It was 10 more minutes of fumbling over roots and ripping through sporadic vines before we saw our first chimp. I had fallen a little behind, so as soon as he had pointed the chimp out to everyone else he called after me impatiently "Hurry!” I finished untangling my foot from a loop in a vine and made my way over. The chimp had moved on. "You missed it" he scolded. "You must hurry when I call" I smiled at his enthusiasm. It was clear that my failure to see the chimp was wholly unacceptable. If he was to succeed I must succeed.

It was just a few more minutes before the alpha-male came over to inspect the intruders. He grunted and pounded his chest. Three other males near by scurried off in a show of deference to him. He seemed to size us up as nothing more than the common-place humans who regularly come though and he moved off.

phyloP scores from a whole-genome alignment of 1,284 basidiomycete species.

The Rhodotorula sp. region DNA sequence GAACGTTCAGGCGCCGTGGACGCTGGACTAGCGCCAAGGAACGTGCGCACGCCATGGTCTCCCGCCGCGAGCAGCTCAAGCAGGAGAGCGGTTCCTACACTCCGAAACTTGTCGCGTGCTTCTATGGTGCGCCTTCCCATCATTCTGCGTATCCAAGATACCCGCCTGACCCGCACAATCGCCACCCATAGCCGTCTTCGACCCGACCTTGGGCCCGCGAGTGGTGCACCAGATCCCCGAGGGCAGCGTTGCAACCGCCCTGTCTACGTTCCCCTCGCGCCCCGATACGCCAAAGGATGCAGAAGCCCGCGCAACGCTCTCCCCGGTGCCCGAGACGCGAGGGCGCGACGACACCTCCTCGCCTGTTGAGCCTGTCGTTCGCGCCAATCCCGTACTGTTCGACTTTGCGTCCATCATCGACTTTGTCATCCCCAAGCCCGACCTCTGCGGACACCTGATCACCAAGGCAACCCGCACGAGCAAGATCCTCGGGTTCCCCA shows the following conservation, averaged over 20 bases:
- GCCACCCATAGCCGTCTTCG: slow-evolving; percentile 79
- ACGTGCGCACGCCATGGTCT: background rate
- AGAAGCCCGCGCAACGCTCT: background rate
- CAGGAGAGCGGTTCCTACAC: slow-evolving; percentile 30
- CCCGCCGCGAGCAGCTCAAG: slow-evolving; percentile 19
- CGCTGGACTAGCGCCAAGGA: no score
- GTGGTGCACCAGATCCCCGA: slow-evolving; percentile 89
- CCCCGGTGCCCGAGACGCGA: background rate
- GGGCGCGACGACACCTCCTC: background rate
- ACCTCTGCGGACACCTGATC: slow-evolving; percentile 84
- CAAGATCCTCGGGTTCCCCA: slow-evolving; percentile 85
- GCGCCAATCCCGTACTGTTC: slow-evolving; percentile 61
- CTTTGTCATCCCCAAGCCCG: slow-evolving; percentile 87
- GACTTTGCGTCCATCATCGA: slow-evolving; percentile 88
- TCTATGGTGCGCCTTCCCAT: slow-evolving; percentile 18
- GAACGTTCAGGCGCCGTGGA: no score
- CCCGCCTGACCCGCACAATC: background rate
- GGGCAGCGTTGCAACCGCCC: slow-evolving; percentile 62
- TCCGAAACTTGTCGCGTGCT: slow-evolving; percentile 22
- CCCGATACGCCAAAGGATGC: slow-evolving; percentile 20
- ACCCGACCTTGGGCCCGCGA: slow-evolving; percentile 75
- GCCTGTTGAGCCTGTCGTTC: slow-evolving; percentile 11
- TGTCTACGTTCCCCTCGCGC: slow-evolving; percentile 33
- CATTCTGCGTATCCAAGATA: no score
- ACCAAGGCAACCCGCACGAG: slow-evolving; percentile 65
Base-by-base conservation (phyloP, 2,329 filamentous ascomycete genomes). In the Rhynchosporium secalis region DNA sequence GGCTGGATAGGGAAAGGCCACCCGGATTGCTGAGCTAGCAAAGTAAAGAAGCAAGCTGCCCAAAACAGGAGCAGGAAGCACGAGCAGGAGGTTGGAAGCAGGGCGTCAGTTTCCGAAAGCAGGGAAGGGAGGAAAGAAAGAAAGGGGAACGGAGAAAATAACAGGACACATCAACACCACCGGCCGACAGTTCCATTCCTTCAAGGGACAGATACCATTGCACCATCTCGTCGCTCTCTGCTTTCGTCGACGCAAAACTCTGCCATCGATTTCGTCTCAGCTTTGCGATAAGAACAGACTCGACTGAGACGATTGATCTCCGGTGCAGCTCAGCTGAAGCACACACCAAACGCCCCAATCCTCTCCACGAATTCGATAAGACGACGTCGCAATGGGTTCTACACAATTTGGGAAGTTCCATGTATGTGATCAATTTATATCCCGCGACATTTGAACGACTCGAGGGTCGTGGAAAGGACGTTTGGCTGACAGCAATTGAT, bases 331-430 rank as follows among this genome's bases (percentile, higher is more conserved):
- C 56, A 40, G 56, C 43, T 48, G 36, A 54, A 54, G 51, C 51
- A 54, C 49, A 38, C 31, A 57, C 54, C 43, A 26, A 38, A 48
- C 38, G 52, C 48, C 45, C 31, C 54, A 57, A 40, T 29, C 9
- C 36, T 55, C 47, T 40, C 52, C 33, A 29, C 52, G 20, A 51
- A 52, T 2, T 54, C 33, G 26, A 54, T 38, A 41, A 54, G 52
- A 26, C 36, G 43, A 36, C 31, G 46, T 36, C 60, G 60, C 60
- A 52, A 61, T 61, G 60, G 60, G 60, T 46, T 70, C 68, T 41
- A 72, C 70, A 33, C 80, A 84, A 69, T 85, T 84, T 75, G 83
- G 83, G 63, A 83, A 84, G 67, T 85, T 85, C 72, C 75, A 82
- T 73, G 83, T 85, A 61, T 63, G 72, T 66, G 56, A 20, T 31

We pushed our way into a clearing. That is when I saw George - the spitting image of G. W. Bush. He sat back to me in the shade of a mahogany tree. He peered sporadically over his shoulder at us for several minutes, then, for no reason I could understand, he started to scream. Dozens of chimps started to scream and grunt in response. The sound was chilling. Totally amazing. I will never forget it. I had been so fixated on Dubya that I hadn't noticed that we were surrounded. There were chimps on the ground in the shrubs. There were chimps in the low level branch of the tree. There were chimps eating fruits at the top of the trees some 60ft above the ground. Charles estimated that there were more than 30 of them screaming. A female passed by on feet and knuckles with a baby clinging to her back. Spontaneously a tree's branches would erupt as a chimp would fling itself from one tree to the next. Peels from eaten fruit would fall on our heads. There was so much going on around us that I couldn't take it all in. I decided to take a closer look at George. Charles suggested that I move very slowly, so I would take two steps then pause for a few seconds, then advance again. Each time I came closer, George would cast a casual glace at me. I got to within 10ft when Charles told me that I was close enough. There is a risk of inter-species disease transmission, so even though George would have let me get closer, I needed to keep my distance. The rangers will not even take you into the forest if you show signs of a cold.